Okay, that’s fair! Yeah, no that’s awesome. So, yeah, like, you said your dad was a producer?

Yeah, just like, on the local Richmond scene, he would produce music for–we had a studio in our home– and so up and coming talent would come to our house and produce music. So, it was more like, not literally a job, but it was like a side gig that he had.

That’s very cool. So, like, were you able to watch the artists at all ever and sit in?

Oh yeah, definitely! My dad actually ended up managing someone who was really good, very talented, this guy named James, and he was going to… My dad firmly believed that he’d be very famous. Uh, but he had some issues, like familial issues, and so he ended up moving away back to Boston, where he was from, and my dad still talks about that today. He’s like, “You know, he would’ve been so famous if he’d just listened to me!” And that guy called my father one day, he was like, “You know, I’m sorry, I had issues with my dad, and I thought you were… you know, you acted too much like my dad, so I wanted to get away.” You know, because my father wanted him to stop hanging out with girls, stop, you know– focus on your career. But, it didn’t work out that well. In any case, yeah, I did watch a lot of musicians come and go. And I think, yeah, I think my father definitely wishes that he would’ve found that one person who was ready. Because my dad, he couldn’t sing or anything, but he knew how to– he had lots of connections. He was one of the first people that I know who had a podcast, actually.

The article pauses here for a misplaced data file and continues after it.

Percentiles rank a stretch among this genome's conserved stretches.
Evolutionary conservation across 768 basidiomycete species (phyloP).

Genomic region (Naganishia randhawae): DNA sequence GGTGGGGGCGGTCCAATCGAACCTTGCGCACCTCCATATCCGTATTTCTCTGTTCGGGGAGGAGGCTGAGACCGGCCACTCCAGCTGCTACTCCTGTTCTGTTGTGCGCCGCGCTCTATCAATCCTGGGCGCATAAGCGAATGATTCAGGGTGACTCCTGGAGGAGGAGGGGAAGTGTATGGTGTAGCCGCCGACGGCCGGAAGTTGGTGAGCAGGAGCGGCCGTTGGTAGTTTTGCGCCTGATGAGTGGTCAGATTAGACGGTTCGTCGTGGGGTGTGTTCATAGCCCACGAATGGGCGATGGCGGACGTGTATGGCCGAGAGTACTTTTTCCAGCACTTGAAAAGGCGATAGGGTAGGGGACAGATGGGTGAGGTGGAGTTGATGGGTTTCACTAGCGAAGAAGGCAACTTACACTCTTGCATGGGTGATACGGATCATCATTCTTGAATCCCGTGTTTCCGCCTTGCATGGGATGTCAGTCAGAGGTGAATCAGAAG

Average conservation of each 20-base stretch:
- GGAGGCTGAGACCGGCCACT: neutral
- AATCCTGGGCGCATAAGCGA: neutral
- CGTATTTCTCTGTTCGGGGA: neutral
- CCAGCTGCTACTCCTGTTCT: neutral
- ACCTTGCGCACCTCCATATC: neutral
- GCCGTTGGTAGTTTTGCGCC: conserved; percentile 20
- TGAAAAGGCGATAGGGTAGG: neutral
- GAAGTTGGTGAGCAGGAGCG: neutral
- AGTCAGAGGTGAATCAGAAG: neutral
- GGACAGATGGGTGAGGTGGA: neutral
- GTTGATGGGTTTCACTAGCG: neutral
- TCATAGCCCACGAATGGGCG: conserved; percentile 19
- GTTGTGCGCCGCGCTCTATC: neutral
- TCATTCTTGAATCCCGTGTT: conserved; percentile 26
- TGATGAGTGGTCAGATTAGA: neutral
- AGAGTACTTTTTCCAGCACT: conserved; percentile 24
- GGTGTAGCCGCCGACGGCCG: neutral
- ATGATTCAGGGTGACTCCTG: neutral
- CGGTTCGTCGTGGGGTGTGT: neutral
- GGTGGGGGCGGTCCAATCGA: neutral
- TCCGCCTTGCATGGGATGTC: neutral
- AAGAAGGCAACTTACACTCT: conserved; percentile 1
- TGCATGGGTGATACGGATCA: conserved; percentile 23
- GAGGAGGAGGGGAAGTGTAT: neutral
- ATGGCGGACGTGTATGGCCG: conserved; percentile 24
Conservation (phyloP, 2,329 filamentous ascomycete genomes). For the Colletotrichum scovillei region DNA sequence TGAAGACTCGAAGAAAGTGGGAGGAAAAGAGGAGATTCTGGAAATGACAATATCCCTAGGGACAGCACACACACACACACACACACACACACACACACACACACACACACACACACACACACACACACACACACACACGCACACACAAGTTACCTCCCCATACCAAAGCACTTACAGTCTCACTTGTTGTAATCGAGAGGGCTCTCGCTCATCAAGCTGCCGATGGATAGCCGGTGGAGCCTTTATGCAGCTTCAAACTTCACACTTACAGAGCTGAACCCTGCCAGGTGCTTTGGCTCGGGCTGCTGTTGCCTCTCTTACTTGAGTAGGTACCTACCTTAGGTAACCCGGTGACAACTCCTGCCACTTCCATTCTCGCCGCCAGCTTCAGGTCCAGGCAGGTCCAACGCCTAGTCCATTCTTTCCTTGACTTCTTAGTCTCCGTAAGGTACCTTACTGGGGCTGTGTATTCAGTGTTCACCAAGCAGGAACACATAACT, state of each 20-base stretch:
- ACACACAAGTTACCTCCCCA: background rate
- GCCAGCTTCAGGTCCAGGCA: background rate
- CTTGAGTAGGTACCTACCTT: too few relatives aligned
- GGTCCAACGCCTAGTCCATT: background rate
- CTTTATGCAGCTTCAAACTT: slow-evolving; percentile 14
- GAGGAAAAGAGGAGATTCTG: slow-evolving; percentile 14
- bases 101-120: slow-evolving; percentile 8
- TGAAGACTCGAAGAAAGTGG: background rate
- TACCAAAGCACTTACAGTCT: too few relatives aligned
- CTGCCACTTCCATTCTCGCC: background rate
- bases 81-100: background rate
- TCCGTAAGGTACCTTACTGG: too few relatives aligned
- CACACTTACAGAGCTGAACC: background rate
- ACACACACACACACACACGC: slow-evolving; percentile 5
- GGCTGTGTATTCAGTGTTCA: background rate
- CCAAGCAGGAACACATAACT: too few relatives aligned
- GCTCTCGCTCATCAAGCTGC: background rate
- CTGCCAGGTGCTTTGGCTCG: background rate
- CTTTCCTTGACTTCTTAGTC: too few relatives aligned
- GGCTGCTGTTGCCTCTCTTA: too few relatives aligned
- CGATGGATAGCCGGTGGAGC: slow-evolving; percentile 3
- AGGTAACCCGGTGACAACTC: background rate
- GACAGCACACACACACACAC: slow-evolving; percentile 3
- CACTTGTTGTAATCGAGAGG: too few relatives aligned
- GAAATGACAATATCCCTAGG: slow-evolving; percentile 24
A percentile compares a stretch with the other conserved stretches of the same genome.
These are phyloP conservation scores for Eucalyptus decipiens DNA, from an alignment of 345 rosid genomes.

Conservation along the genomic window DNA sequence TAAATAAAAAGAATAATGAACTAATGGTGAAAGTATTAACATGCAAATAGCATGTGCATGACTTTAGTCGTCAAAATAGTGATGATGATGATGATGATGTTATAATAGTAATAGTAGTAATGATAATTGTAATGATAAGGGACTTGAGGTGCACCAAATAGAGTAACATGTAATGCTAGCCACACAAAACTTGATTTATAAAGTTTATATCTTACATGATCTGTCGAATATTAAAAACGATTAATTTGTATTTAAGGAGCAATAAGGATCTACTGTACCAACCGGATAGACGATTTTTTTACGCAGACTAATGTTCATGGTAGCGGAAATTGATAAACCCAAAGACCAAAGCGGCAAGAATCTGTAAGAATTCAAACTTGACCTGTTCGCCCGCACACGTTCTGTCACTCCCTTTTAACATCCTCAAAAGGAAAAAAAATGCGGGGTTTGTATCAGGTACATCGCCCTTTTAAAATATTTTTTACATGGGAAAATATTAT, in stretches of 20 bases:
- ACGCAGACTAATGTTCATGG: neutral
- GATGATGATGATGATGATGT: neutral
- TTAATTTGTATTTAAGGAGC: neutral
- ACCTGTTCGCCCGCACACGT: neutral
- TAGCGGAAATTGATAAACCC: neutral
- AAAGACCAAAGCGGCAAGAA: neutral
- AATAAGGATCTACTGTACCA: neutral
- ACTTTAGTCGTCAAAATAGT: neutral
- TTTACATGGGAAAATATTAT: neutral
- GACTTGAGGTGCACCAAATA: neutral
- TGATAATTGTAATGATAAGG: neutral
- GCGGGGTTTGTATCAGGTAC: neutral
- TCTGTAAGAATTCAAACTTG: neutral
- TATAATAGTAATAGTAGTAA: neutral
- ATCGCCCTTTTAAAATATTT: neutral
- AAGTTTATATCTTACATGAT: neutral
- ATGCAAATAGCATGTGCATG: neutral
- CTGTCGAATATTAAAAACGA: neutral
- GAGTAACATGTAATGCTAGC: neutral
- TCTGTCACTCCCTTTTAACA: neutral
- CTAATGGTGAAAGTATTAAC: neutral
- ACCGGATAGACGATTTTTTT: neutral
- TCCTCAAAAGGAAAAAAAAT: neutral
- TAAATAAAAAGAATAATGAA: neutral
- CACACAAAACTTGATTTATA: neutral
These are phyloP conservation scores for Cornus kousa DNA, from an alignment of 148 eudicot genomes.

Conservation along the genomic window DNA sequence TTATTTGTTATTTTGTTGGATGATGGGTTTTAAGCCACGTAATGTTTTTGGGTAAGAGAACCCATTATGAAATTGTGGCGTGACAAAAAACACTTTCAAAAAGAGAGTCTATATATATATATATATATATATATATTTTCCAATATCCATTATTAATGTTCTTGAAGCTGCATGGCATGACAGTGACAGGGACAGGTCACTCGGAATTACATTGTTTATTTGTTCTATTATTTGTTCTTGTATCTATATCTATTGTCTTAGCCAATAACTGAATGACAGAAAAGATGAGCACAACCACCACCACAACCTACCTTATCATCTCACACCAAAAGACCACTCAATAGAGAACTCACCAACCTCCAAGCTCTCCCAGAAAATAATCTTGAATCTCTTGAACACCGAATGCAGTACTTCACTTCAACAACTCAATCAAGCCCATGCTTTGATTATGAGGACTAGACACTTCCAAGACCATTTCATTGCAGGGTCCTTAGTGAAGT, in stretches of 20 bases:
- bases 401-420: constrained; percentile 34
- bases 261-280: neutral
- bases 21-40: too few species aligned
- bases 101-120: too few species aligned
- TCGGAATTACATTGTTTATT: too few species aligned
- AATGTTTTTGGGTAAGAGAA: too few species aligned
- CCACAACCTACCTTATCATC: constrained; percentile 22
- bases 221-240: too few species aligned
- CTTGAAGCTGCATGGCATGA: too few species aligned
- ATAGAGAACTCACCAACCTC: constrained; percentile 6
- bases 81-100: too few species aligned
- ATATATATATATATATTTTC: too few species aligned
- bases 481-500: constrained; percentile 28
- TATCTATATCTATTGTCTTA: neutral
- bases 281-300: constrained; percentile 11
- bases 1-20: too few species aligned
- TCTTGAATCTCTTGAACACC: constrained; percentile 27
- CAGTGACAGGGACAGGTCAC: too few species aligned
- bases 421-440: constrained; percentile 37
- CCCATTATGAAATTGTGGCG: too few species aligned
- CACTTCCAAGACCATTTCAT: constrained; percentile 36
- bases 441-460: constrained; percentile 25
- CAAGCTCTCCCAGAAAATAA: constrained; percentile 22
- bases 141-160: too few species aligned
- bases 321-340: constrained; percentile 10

Oh wow!